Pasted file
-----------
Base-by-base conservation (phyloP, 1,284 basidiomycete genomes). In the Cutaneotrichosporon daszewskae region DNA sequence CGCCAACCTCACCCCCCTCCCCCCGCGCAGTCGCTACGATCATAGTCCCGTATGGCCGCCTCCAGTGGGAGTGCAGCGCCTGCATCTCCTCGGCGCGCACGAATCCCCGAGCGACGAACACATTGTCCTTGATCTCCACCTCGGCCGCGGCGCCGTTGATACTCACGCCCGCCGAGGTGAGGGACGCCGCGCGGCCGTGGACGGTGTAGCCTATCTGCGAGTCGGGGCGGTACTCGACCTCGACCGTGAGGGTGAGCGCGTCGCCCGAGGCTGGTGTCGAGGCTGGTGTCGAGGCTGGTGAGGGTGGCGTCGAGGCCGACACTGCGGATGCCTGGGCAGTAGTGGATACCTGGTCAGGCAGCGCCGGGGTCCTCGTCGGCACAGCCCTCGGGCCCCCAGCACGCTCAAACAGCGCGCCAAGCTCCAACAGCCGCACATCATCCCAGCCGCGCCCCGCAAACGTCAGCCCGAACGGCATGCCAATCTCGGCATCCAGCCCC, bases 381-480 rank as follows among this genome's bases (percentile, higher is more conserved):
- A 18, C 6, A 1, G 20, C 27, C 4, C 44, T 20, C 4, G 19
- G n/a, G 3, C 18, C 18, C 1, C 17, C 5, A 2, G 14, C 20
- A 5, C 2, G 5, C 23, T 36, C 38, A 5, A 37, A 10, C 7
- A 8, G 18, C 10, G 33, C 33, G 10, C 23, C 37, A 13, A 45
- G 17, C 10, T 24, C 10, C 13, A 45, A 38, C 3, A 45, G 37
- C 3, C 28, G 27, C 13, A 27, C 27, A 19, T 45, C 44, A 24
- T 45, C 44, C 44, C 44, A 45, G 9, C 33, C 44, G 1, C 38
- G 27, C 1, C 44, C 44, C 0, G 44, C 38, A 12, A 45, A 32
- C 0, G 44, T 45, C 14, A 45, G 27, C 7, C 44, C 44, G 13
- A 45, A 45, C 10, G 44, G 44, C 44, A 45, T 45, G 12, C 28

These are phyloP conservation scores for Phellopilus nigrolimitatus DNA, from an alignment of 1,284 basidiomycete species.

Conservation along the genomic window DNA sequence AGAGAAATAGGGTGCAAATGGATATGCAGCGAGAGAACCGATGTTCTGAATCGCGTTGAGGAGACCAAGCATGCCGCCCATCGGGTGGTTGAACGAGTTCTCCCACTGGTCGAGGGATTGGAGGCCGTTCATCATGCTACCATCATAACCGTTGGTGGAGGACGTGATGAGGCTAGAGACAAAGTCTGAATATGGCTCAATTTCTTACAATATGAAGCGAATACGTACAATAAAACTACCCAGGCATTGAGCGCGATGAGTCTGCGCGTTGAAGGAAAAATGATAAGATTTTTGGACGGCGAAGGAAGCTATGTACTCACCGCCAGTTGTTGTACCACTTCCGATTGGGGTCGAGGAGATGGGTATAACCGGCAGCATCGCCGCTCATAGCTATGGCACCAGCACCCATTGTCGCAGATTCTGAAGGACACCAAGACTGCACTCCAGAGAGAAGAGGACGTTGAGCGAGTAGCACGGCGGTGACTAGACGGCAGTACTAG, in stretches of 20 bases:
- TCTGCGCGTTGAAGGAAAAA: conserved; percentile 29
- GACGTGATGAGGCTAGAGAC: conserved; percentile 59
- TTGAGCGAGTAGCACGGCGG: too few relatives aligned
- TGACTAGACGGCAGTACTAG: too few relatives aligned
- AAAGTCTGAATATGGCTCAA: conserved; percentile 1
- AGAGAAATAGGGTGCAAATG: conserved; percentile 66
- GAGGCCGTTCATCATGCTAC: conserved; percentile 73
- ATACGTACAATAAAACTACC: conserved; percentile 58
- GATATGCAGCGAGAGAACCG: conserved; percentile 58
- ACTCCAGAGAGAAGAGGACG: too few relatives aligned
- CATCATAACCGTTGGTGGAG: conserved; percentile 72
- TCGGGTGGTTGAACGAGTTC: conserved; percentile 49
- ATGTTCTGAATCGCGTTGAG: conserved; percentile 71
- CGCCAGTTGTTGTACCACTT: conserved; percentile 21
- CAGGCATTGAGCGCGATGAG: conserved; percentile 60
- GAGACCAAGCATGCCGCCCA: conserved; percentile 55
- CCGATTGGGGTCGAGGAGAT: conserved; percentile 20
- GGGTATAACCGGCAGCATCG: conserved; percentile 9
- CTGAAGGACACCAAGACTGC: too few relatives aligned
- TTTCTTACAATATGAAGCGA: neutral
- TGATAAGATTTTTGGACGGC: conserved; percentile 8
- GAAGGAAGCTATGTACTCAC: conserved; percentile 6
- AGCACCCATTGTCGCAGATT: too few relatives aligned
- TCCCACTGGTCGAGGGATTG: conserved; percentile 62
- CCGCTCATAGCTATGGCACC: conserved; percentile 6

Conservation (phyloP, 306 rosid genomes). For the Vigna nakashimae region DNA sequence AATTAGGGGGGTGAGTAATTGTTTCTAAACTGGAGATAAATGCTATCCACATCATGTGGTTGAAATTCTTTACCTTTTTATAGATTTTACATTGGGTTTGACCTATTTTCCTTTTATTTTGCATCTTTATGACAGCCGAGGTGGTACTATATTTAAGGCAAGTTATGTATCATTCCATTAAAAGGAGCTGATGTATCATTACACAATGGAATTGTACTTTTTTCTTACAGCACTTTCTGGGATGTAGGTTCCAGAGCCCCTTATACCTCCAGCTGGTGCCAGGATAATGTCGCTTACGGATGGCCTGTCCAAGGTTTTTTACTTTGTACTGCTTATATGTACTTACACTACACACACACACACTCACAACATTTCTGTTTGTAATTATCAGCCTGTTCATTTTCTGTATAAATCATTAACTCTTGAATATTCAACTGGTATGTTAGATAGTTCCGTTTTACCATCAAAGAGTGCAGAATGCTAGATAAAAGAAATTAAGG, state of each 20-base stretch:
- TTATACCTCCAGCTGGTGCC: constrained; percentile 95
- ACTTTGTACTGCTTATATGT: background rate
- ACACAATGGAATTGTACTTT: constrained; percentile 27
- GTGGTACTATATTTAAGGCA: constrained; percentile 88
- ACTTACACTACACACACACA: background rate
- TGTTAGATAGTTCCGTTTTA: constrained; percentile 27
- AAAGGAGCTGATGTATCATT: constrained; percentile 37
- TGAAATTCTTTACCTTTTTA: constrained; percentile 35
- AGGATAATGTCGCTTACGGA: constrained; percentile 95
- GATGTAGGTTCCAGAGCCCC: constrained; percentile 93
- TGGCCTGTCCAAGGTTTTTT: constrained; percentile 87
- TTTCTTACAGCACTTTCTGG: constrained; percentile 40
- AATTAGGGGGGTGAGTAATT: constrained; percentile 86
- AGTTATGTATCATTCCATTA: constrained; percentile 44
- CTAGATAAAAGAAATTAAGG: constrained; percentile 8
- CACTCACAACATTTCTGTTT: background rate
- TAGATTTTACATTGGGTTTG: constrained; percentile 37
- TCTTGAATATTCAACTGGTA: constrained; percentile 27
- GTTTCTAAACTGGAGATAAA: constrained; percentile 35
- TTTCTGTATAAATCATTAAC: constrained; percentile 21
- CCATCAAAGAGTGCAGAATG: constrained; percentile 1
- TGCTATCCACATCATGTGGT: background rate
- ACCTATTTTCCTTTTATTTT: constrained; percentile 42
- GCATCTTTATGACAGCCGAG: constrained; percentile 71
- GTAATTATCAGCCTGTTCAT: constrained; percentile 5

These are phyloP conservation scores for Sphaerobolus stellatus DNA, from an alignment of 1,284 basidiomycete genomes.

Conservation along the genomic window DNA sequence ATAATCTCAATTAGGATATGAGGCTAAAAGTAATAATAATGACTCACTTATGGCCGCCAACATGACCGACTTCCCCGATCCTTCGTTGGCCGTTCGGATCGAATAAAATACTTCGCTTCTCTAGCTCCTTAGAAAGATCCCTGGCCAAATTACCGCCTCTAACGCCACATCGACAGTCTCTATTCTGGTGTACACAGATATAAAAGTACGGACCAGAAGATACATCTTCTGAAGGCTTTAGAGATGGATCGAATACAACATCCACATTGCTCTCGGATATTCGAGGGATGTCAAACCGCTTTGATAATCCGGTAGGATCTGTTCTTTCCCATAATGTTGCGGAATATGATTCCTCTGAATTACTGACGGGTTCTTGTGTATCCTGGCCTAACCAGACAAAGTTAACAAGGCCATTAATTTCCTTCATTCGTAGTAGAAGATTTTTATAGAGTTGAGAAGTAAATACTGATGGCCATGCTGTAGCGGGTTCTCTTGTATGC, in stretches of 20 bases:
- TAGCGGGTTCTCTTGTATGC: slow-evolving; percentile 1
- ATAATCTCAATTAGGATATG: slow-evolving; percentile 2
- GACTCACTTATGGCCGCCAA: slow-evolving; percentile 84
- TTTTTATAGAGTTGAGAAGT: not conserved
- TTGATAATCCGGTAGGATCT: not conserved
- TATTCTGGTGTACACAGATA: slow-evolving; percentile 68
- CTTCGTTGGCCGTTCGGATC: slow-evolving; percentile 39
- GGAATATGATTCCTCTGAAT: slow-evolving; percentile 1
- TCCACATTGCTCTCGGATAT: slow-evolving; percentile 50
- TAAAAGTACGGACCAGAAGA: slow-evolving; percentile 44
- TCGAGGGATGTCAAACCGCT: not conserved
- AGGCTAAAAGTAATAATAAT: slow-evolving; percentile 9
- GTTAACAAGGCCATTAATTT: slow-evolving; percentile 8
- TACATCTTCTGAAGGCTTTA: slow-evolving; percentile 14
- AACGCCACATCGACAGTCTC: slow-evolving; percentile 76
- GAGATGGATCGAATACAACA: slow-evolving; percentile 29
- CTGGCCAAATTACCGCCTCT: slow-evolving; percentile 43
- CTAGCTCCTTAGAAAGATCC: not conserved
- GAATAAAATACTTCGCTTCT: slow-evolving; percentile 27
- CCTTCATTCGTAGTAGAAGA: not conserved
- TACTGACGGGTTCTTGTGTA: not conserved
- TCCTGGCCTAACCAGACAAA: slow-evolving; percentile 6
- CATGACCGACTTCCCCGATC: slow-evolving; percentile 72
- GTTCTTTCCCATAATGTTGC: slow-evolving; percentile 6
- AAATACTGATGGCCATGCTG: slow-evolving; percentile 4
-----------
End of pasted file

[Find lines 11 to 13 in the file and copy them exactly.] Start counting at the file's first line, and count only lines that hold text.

- A 45, A 45, C 10, G 44, G 44, C 44, A 45, T 45, G 12, C 28

These are phyloP conservation scores for Phellopilus nigrolimitatus DNA, from an alignment of 1,284 basidiomycete species.

Conservation along the genomic window DNA sequence AGAGAAATAGGGTGCAAATGGATATGCAGCGAGAGAACCGATGTTCTGAATCGCGTTGAGGAGACCAAGCATGCCGCCCATCGGGTGGTTGAACGAGTTCTCCCACTGGTCGAGGGATTGGAGGCCGTTCATCATGCTACCATCATAACCGTTGGTGGAGGACGTGATGAGGCTAGAGACAAAGTCTGAATATGGCTCAATTTCTTACAATATGAAGCGAATACGTACAATAAAACTACCCAGGCATTGAGCGCGATGAGTCTGCGCGTTGAAGGAAAAATGATAAGATTTTTGGACGGCGAAGGAAGCTATGTACTCACCGCCAGTTGTTGTACCACTTCCGATTGGGGTCGAGGAGATGGGTATAACCGGCAGCATCGCCGCTCATAGCTATGGCACCAGCACCCATTGTCGCAGATTCTGAAGGACACCAAGACTGCACTCCAGAGAGAAGAGGACGTTGAGCGAGTAGCACGGCGGTGACTAGACGGCAGTACTAG, in stretches of 20 bases: